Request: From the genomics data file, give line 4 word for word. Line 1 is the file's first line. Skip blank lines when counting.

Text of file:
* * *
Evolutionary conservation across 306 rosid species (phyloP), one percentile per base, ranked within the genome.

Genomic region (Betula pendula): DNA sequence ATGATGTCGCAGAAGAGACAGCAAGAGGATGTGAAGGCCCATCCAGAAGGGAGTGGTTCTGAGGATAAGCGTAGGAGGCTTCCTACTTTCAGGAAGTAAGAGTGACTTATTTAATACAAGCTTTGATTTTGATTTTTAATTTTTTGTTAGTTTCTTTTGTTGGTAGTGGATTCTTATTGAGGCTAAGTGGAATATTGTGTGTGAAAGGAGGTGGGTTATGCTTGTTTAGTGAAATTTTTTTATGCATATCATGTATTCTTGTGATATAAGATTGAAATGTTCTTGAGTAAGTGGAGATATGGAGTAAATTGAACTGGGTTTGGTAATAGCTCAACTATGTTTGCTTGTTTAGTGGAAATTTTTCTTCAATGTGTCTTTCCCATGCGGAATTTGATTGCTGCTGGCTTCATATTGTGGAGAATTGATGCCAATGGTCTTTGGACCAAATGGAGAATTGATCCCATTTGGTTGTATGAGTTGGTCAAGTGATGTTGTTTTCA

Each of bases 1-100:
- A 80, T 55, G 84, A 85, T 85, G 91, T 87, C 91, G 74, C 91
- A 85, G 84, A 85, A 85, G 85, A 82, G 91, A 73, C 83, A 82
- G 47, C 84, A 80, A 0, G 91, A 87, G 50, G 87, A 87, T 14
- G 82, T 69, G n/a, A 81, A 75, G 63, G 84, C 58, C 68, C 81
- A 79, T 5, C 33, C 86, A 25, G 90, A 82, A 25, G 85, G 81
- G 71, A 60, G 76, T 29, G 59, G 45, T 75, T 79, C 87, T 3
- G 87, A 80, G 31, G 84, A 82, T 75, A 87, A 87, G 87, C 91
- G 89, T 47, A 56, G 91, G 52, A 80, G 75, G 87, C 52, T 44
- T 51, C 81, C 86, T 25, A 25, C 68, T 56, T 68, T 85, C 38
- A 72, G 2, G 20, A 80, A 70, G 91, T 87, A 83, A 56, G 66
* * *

- A 80, T 55, G 84, A 85, T 85, G 91, T 87, C 91, G 74, C 91